If Secretary Zinke encounters continued opposition to his reorganization plans, as did his predecessors, he would be well-advised to pursue instead a virtual restructuring of the department, in which its agencies and employees are encouraged to seek common ground with their counterparts in state and local government and the private sector. They are — after all — only a phone call or e-mail message away.

Doug Wheeler is senior counsel with Hogan Lovells US LLP in Washington. His 49-year career in conservation, historic preservation, and natural resource management has included senior assignments at the U.S. Department of the Interior and the California Resources Agency.

Will 2018 Be the Year of the Bird? If So, Not Necessarily a Good One
Richard Lazarus - Harvard University
Harvard University
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Richard Lazarus

The National Geographic Society has declared 2018 the Year of the Bird, in honor of the 100th anniversary of the Migratory Bird Treaty Act. Even so, as underscored by two recent Ninth Circuit rulings and a major Interior Department policy reversal, the MBTA’s precise meaning and reach remain very much a live issue as the act begins its second century.

In Turtle Island Restoration Network v. Department of Commerce, the Ninth Circuit in late December agreed with environmental plaintiffs that the Fish and Wildlife Service violated the MBTA by issuing a permit authorizing a swordfish fishery to incidentally kill migratory birds by using “longlines,” which accidentally ensnare birds with their hundreds of baited hooks. Under FWS regulations, the interior secretary can permit a taking of a migratory bird for “special purpose activities” that benefit “the migratory bird resource,” “research,” “individual birds,” or another “compelling justification.” The court rejected the government’s contention that this “special purpose” exception could be fairly read to extend to “basic commercial activities like fishing” that did not further the MBTA’s conservation objective.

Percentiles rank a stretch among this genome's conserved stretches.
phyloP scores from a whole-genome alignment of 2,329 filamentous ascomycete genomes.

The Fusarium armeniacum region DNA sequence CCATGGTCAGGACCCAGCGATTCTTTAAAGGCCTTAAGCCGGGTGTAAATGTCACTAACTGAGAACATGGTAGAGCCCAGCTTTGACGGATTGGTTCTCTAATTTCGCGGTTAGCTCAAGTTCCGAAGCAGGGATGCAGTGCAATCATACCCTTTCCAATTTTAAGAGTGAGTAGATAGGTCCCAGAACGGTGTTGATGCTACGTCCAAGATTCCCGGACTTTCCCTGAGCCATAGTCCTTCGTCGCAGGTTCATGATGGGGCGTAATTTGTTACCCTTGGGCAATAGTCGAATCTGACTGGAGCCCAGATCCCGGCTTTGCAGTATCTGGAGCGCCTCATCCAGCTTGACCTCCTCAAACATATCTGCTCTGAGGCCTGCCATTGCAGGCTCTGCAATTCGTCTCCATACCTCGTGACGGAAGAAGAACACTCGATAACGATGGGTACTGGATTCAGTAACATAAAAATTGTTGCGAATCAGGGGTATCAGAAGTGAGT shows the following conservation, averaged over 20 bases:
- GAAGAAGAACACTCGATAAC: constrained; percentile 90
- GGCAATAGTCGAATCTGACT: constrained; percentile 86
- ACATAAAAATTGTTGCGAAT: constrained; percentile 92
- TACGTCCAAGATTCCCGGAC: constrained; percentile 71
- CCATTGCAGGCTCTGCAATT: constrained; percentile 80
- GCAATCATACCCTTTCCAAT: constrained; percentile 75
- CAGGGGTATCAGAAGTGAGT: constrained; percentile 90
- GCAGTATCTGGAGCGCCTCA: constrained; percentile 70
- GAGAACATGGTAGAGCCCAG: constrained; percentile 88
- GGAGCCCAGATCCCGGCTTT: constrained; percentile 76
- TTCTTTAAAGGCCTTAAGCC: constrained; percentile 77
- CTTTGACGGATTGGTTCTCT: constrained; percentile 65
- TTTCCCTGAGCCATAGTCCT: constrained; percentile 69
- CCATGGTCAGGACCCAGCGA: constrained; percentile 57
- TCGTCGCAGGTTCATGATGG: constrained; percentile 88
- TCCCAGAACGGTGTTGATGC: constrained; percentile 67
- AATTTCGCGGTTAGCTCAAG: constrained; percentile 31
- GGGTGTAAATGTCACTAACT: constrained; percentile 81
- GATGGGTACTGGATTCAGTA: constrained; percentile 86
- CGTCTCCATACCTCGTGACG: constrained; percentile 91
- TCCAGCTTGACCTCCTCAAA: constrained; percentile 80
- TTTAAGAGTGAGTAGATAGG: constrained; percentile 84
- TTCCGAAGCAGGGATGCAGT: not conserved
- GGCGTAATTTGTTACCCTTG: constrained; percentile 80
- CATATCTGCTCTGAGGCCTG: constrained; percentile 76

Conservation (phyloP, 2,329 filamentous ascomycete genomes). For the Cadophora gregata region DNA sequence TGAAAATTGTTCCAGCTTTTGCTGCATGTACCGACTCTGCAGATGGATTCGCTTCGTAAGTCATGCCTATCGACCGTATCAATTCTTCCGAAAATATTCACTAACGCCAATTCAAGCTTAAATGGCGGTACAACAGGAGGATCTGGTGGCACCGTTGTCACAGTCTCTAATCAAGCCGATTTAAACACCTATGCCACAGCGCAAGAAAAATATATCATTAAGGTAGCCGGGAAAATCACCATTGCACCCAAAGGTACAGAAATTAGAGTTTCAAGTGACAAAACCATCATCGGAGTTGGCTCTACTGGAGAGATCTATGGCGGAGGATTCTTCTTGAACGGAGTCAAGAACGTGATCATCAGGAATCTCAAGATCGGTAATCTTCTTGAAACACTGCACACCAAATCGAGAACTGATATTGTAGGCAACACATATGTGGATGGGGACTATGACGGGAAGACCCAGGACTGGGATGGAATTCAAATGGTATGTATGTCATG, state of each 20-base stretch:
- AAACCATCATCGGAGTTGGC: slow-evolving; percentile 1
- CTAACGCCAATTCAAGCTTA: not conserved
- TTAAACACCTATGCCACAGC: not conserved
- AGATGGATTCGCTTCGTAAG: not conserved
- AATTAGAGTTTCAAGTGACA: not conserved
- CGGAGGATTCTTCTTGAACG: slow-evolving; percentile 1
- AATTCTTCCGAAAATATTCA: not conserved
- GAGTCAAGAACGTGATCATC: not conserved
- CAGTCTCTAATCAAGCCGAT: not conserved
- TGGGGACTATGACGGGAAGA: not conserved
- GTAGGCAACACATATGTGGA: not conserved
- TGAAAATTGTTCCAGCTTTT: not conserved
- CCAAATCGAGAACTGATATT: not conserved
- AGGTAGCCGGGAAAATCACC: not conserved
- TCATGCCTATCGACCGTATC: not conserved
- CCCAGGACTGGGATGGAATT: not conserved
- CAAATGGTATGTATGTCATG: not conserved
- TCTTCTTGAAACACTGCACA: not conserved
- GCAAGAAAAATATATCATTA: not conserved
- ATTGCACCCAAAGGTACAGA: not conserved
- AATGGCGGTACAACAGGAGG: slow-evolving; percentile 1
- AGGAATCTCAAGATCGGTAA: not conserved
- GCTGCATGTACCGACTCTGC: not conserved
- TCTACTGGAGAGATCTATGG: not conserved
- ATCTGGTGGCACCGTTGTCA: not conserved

Environmental plaintiffs, however, fared less well in a second Ninth Circuit MBTA decision, handed down in early January. At issue in Friends of Animals v. Fish and Wildlife Service was whether the MBTA allows the government to permit the take of one species of bird principally to benefit another species. The FWS had permitted the removal of some barred owls because their spread into old growth forest threatened the survival of the endangered northern spotted owl in those same forests. Upholding the permit, the court found no support for the plaintiffs’ theory that the language of the MBTA, its implementing regulations, or the international accords underlying its enactment supported a “same species” limitation.

The most significant development affecting the scope of MBTA enforcement in the courts, however, does not arise from a judicial decision in the first instance. It derives instead from yet another major policy reversal by Interior under the Trump administration. Unless overturned by the courts, the department’s new position would dramatically cut back on the reach of the MBTA’s prohibition on the taking of migratory birds.

For about fifty years, Interior has taken the position that the act bars both direct and incidental takes of migratory birds. The former refers to affirmative, physically injurious actions directed immediately and intentionally against a particular bird. The latter refers to action, lacking such immediacy and intent, such as the longline swordfishing at issue in the Ninth Circuit’s Turtle Island case, that nonetheless injures the species. There are far more incidental takes than direct takes, and the government’s ability to protect migratory birds is dramatically reduced if the act’s bar is limited to direct takings.